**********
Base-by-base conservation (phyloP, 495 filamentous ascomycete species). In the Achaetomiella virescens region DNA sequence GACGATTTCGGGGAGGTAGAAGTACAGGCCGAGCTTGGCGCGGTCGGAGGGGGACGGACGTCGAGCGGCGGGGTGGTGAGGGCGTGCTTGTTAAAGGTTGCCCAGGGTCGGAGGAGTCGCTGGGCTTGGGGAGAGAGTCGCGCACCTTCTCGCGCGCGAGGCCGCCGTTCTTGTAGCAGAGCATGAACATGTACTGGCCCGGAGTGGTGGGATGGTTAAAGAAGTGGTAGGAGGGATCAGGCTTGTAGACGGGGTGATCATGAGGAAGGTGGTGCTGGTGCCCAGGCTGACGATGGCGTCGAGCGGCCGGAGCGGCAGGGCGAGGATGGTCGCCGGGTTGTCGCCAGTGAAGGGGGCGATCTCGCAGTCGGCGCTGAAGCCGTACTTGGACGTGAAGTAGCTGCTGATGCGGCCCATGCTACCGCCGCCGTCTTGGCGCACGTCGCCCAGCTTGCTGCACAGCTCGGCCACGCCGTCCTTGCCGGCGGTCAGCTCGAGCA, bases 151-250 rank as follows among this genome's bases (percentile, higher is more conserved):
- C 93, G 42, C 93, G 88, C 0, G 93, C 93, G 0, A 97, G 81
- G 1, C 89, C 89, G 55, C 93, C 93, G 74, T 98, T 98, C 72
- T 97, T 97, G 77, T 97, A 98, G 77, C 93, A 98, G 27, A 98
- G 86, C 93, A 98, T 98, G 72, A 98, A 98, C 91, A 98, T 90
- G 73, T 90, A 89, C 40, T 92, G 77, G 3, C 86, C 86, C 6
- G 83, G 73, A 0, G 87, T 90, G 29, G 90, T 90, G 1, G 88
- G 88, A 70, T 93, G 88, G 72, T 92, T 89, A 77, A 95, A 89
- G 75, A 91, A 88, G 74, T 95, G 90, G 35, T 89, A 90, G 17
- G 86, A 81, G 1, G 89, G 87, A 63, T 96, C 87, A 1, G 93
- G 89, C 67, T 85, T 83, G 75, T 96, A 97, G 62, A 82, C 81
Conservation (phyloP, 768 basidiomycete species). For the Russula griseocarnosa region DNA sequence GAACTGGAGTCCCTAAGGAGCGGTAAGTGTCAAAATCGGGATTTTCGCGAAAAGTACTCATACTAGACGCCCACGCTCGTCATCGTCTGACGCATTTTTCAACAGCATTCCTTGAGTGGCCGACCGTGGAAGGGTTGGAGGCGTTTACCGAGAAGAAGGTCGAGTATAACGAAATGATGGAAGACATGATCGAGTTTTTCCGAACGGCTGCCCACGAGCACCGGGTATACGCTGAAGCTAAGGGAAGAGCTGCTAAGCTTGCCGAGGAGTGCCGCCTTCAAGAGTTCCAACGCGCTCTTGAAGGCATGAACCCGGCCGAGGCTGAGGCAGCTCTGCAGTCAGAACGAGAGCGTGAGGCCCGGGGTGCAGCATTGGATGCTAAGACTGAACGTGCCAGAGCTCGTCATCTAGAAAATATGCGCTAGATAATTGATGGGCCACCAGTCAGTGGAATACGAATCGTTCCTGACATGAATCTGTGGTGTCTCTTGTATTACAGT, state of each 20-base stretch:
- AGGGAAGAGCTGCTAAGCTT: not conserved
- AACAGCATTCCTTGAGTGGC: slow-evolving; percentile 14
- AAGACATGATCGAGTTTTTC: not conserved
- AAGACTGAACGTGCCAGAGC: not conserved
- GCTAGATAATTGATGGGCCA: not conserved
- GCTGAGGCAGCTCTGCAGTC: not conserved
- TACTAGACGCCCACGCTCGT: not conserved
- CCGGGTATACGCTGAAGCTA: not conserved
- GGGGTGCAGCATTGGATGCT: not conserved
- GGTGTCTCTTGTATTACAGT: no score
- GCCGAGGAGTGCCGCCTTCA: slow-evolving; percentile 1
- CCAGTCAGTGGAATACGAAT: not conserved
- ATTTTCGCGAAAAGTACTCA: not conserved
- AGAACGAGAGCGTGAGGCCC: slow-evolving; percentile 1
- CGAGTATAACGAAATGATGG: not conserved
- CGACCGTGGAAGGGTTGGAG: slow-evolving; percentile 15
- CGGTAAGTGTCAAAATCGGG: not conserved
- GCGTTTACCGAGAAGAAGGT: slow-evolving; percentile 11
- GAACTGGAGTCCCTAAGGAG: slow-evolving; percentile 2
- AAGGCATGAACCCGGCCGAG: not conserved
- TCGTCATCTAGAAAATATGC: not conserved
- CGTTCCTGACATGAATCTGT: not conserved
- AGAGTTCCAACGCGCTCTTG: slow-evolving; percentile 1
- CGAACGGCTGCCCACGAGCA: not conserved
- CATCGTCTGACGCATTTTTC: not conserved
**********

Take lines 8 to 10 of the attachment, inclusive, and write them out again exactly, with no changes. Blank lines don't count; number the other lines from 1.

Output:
- G 88, A 70, T 93, G 88, G 72, T 92, T 89, A 77, A 95, A 89
- G 75, A 91, A 88, G 74, T 95, G 90, G 35, T 89, A 90, G 17
- G 86, A 81, G 1, G 89, G 87, A 63, T 96, C 87, A 1, G 93